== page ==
Research shows that school staff feel undervalued when there is a perceived lack of support from their leadership team. They have to have the means to be able to feedback their thoughts with Senior Leadership. This means in terms of physical communication channels, as well as a leadership team that is capable and willing to accept and take onboard such feedback when it is presented. One of these is much easier to achieve than the other, but both are important for leaders to think about when looking at the knock-on effect this has on teaching.
5. Encourage regular reflection
Reflecting on our practice is a vital step towards continual improvement. The Literacy Improvement Partnership states that the first step of the improvement cycle is reflecting on current practice. Only by reflecting on our practise, can we analyse it in detail, spot opportunities, and make improvements.
So how do we encourage regular reflection?
By communicating the importance and impact of reflection on teacher empowerment and improved personal development. Encouraging regular reflection can:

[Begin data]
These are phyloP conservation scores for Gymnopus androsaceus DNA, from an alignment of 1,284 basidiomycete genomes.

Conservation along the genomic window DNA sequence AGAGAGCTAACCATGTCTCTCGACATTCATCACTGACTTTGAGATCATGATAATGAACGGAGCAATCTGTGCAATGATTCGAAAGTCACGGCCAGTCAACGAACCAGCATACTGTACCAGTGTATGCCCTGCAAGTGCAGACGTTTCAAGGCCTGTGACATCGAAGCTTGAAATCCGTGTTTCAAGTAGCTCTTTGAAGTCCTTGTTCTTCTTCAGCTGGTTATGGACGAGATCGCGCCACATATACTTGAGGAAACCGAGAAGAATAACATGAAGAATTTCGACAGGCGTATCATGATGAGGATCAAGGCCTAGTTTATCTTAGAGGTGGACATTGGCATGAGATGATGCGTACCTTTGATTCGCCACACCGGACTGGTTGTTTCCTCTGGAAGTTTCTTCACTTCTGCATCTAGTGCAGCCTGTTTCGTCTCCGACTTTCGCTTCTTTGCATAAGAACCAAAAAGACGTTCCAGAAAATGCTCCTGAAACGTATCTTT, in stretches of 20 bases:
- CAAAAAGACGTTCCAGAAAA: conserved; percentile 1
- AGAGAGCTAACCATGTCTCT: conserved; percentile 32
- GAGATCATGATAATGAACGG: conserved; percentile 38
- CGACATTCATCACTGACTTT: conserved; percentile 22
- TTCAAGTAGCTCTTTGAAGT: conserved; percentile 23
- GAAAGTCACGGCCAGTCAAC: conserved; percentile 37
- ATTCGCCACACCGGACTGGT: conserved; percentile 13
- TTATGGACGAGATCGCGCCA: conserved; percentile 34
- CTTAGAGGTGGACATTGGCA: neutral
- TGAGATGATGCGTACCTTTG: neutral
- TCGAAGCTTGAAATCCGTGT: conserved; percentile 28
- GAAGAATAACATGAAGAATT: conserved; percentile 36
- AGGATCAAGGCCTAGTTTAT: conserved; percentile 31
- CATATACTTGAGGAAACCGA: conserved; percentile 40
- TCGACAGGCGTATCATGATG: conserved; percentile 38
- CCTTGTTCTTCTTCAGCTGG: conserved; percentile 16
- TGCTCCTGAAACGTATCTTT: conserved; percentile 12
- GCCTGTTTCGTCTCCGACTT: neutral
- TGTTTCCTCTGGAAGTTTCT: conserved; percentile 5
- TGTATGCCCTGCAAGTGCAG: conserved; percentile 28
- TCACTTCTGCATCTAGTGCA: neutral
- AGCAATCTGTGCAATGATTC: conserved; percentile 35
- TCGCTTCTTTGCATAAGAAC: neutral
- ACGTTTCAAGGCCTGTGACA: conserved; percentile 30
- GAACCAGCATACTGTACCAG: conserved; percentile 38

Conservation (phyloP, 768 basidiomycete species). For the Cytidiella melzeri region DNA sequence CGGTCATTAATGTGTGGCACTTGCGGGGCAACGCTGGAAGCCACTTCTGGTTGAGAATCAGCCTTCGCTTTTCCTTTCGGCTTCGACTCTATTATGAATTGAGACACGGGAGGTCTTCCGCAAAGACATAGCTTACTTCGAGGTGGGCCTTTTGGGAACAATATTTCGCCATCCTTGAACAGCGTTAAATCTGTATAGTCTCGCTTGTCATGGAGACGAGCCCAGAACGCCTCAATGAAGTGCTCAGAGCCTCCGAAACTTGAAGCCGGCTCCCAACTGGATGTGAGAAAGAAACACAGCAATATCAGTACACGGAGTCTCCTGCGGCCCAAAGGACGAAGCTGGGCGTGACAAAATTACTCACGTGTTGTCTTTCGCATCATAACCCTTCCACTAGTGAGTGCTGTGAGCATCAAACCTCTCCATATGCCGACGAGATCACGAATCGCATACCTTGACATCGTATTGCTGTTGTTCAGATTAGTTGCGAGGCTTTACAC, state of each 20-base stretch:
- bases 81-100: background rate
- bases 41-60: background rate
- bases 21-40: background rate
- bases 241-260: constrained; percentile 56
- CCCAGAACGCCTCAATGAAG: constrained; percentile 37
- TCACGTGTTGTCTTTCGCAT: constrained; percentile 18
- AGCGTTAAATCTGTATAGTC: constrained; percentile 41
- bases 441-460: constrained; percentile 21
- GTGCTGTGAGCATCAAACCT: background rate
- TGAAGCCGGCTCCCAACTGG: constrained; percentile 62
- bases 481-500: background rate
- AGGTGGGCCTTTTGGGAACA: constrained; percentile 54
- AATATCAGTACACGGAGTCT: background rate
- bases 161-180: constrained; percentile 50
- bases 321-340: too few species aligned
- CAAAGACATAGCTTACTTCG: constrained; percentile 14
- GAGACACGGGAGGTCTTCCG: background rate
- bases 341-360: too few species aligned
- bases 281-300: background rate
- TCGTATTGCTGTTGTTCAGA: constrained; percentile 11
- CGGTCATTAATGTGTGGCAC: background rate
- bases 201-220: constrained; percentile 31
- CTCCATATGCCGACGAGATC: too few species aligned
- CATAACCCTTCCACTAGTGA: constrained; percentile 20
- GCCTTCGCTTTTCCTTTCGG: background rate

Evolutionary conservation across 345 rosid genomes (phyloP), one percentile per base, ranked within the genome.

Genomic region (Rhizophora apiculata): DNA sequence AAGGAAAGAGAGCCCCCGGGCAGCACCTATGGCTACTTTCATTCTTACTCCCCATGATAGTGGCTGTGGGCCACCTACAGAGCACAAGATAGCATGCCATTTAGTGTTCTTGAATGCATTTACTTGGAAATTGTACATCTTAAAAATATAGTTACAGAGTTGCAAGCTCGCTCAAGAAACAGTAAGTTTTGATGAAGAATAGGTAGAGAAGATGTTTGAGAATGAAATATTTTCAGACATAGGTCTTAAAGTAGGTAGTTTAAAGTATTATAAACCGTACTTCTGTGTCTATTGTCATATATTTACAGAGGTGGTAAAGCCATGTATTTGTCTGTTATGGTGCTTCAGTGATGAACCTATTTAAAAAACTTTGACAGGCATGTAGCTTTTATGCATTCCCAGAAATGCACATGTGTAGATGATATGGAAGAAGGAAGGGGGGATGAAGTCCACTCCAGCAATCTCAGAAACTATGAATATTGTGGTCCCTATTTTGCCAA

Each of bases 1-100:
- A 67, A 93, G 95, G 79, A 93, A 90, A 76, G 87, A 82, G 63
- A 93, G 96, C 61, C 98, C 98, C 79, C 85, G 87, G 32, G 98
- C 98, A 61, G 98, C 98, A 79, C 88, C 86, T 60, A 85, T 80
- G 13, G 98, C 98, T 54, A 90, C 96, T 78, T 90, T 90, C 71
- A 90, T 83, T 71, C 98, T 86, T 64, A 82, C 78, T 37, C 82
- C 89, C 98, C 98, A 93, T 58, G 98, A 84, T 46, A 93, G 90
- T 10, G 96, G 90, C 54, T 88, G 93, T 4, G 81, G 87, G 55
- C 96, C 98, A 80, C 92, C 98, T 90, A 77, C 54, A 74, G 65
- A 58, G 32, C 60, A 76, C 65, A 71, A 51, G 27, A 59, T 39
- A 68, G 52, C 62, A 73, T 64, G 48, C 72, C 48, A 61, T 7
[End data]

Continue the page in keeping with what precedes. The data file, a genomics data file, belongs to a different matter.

- Allow teachers to spot errors in their teaching practice
- Improve teacher communication skills
- Empower teachers to take control of their personal development
- See themselves through the eyes of a student
- Use a new perspective to refine their teaching style
- Speed up their professional independence
What are the upcoming barriers for excellent teaching and learning?
The impact of increasing energy prices and the cost of living crisis
How will the cost of living crisis affect teachers and schools? The government has allocated some funding for schools, but further costs will have to be absorbed by other budgets. A knock-on effect is that in some schools, teachers will not have enough resources to deliver the curriculum, which obviously negatively affects the quality of education received by the students.